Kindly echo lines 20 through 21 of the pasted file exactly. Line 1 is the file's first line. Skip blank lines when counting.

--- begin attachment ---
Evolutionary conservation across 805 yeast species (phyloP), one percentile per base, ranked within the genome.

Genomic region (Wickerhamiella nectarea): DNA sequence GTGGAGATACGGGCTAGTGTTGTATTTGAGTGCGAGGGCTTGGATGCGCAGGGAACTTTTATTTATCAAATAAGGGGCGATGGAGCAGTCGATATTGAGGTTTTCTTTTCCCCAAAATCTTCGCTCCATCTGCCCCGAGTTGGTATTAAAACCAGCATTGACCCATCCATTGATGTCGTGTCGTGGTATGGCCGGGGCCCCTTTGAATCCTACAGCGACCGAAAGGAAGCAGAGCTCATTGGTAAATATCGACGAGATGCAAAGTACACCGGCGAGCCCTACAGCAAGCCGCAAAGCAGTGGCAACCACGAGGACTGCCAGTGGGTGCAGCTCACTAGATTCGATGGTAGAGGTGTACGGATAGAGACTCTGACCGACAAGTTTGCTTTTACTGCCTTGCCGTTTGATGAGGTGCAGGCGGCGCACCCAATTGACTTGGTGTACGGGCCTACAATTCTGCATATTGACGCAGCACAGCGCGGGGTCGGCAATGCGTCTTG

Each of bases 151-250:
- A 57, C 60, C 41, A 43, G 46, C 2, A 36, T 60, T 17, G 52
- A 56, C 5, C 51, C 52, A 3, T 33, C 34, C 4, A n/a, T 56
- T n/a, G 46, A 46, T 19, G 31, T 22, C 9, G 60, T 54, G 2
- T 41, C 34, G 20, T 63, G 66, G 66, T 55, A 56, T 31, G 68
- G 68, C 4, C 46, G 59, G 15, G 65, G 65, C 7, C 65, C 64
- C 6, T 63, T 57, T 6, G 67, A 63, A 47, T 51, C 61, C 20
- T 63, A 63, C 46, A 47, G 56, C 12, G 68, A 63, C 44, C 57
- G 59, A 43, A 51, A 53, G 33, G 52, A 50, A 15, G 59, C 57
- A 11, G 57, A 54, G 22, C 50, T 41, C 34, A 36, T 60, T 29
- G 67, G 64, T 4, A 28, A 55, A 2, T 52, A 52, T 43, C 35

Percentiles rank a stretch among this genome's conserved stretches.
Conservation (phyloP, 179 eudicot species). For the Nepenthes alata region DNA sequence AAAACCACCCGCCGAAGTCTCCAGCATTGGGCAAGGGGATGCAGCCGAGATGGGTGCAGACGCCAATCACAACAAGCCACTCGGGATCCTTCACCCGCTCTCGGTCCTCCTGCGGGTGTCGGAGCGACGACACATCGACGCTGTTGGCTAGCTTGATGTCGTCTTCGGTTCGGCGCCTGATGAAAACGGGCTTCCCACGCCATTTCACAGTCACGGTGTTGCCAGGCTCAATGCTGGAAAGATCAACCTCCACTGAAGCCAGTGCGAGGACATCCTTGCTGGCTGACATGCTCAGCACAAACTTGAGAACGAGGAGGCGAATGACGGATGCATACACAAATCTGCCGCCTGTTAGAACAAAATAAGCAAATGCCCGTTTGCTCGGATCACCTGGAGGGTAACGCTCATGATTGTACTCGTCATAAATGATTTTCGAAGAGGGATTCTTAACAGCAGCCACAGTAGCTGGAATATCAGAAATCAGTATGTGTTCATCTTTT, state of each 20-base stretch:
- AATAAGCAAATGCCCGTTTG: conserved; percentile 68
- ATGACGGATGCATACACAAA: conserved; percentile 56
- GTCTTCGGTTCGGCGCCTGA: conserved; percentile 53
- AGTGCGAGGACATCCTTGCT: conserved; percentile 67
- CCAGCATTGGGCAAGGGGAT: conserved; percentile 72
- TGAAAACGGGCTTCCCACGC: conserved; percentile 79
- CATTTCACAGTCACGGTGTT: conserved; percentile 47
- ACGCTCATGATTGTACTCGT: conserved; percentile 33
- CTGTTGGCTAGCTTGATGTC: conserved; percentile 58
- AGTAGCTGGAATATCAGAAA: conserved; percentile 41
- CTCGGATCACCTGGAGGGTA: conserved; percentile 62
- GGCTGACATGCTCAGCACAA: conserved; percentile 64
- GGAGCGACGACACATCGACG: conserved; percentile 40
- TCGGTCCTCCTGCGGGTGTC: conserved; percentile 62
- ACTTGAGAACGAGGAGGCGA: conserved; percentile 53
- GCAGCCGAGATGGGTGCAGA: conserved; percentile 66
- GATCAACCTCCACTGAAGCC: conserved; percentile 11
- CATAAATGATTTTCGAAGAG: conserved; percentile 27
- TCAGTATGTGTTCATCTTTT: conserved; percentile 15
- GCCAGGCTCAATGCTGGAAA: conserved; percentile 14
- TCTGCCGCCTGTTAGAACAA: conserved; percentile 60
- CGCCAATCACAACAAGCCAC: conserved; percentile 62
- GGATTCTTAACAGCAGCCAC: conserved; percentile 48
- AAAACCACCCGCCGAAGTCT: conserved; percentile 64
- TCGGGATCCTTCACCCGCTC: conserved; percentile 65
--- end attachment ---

- CCAGCATTGGGCAAGGGGAT: conserved; percentile 72
- TGAAAACGGGCTTCCCACGC: conserved; percentile 79